If you haven’t suffered the loss of a pet before, you might be surprised that so many people are in need of support after a pet dies. But last year over 14,200 people contacted Blue Cross over the loss of a pet.
Blue Cross is a charity that has been helping sick, injured and homeless pets since 1897. And for over 27 years, they’ve been supporting people who have suffered the loss of a beloved pet by phone and email. People contact the service about everything from dogs, cats, horses to small pets, birds and fish.
What it is important to remember is that although we might all grieve differently, it’s normal to grieve for pets and animals.
Why do we grieve for our pets?
For some people the loss of a pet can be the loss of their only companion, or their last link to a loved one after their partner or a family member has passed away.
Echoing past losses
We often hear cases where a pet is part of a couple’s life and, sadly, one of the partners dies. The remaining partner grieves that loss, then has the pet to remind them of their loved one and be their focus. If the pet then dies, the person is now left on their own, and they will not only grieve the passing of their pet but also the links that the pet had with the partner who died earlier. This is called echo grief and, as the name suggests, is echoing the loss.
Loss of assistance
Blue Cross also support people with the loss of assistance animals where they will not only have an emotional bond with the animal, but also rely on it as a lifeline. It can therefore be life-changing in many ways for the owner when the animal dies, as well as all those involved in getting the animal ready for the owner.
Supporting children through pet loss
Another area of pet loss people often ask about is how to deal with children and pet loss. Thankfully, children can be more resilient than we realise, but it’s very much age-dependant. The stories of ‘it’s gone to live on a farm’ or ‘run away with the circus’ don’t often help, as the child may feel they were the reason it left.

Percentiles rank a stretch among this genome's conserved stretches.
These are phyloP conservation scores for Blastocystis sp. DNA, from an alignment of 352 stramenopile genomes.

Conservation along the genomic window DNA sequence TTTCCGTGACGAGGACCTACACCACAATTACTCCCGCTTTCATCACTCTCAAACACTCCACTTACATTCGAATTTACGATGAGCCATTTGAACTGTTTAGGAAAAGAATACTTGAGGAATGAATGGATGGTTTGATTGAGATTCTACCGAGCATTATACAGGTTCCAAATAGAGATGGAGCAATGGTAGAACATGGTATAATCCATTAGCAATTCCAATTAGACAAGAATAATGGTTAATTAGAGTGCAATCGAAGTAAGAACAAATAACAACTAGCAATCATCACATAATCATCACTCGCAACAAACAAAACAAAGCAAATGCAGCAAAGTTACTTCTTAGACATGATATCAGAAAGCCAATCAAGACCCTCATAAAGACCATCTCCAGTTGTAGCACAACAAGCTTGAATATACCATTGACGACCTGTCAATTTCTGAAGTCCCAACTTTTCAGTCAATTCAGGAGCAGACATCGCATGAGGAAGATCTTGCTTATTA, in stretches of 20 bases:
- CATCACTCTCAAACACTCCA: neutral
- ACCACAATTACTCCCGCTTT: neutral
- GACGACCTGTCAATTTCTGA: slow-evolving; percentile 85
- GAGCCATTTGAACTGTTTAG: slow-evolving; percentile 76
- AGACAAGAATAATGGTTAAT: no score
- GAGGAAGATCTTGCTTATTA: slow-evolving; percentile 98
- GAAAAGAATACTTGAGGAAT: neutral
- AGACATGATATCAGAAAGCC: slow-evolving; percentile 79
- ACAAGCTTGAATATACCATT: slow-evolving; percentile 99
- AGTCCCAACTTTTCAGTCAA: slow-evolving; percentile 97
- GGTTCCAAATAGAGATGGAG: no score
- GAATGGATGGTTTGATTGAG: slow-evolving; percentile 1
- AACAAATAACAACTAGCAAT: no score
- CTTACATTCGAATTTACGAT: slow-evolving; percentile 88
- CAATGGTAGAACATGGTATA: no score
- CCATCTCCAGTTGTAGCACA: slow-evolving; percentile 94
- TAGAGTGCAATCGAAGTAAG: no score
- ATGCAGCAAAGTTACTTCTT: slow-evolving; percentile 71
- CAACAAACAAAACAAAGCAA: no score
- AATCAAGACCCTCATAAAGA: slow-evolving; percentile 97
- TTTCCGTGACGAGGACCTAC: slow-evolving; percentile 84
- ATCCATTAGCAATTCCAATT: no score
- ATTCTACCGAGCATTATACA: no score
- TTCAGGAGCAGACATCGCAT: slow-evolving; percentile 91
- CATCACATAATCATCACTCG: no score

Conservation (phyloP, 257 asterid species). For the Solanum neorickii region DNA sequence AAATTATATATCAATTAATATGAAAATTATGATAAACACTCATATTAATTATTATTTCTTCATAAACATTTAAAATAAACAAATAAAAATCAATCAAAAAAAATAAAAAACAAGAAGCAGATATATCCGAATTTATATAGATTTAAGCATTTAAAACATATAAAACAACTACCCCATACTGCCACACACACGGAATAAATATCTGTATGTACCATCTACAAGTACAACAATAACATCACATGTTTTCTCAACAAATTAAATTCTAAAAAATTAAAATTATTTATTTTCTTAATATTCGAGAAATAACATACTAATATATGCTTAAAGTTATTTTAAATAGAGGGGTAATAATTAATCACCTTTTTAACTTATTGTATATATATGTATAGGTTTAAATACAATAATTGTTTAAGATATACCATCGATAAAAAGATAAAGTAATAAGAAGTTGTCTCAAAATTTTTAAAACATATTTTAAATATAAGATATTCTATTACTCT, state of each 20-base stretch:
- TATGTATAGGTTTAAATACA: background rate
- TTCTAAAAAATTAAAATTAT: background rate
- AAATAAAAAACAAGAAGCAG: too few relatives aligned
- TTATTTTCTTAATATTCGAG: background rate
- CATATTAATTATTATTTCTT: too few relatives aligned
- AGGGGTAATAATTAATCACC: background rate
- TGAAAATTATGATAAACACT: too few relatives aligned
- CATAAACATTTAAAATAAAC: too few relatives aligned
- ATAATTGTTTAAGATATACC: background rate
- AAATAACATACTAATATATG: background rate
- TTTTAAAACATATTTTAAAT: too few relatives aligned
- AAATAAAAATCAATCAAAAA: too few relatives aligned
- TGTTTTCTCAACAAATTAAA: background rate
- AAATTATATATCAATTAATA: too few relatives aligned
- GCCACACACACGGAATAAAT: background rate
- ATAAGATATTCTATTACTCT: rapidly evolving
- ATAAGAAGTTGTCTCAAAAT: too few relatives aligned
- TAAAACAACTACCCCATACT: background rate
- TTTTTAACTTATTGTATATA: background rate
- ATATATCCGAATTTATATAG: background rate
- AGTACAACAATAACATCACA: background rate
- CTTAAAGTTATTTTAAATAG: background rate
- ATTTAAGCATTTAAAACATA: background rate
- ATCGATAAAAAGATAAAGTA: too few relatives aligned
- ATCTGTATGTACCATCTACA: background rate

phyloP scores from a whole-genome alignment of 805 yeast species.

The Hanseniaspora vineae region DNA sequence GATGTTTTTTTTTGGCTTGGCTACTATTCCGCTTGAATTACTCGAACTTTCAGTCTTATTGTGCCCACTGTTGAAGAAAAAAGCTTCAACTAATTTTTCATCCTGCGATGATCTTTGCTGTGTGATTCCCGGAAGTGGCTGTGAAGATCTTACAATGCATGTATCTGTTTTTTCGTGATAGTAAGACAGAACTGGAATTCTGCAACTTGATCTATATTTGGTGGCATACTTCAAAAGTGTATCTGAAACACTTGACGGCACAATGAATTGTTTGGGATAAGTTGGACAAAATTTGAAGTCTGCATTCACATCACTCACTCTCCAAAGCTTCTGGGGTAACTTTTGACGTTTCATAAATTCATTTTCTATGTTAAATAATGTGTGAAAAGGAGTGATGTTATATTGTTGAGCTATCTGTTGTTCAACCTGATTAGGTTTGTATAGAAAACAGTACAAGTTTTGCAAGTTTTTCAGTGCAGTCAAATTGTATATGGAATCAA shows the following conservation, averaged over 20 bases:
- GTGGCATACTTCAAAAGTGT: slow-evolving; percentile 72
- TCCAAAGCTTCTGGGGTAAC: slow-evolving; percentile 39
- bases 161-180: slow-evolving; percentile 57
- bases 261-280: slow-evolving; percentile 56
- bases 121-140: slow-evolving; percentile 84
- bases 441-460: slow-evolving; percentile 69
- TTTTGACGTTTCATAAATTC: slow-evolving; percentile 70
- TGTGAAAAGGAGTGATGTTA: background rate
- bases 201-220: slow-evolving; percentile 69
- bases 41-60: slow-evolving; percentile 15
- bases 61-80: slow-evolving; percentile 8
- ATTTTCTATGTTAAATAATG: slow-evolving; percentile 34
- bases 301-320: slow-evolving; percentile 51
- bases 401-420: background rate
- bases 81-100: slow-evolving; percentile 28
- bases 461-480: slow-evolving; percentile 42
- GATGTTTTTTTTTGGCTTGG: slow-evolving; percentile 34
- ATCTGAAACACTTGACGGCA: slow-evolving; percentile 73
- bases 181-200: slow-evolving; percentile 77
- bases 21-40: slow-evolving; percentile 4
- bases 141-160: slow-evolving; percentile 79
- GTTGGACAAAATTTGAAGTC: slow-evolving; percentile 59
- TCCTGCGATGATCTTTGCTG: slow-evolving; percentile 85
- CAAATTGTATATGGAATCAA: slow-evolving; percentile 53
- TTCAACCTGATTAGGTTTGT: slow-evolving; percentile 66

Part of what Blue Cross do as a service is to also train vet professionals and explain that the phrase “put to sleep” is also not a good analogy to use, as a child might fear not waking up when they are going to bed.
If you’re aware that your time left with your pet is sadly coming to an end, Blue Cross recommends many things that are also used when a person has died or is dying. Some of these suggestions can be before or after the loss, but involving the child is important.
Tips for coping with a dying pet
- Make a bucket list of all the things you’d like to do while you’re pet is alive
- Hold a special event with your pet. This might involve taking them on their favourite walk or giving them their favourite food
- Create a memory box, filled with items, pictures, photos, what ever reminds you of them. Decorate the memory box, personalise it make it special
- Draw a picture of them, or write a poem or a letter to them
- Find ways to remember them
We all know sadly that all living things die and I know that the grief and pain of loss will not diminish, but understanding loss from an early age could make a difference in the future.
I have two dogs, Hero and Chester; Chester is 10 a food hoover, who will spot a crumb at a mile away; Hero is three and can run for hours and not be tired, but can also sense sadness instantly and gives the most amazing dog hugs.
I had Chester for six and half years before we got Hero. Chester joined our family, when my daughter was nine and they are inseparable, but when Chester was three my father sadly died and my daughter became aware that Chester would die one day.
Chester is and was a fairly healthy dog. For a number of years, she said little on the matter. Then when he was nearly six, she started to experience anticipatory grief; she was grieving his future loss instead of enjoying the time they had.
What I did next is not a recommended suggestion; I decided we would rescue another dog, (rescuing a dog is recommended, but maybe not for this reason!) to join the family and we were very lucky to get a rescue puppy, Hero. I hoped that by having another pet, it would help my daughter if Chester was to pass away. Unfortunately, she now worries about two dogs.
There’s no right thing to do when you’re dealing with grief, and every one of us is different in how we grieve loss. But I do have two wonderful dogs now.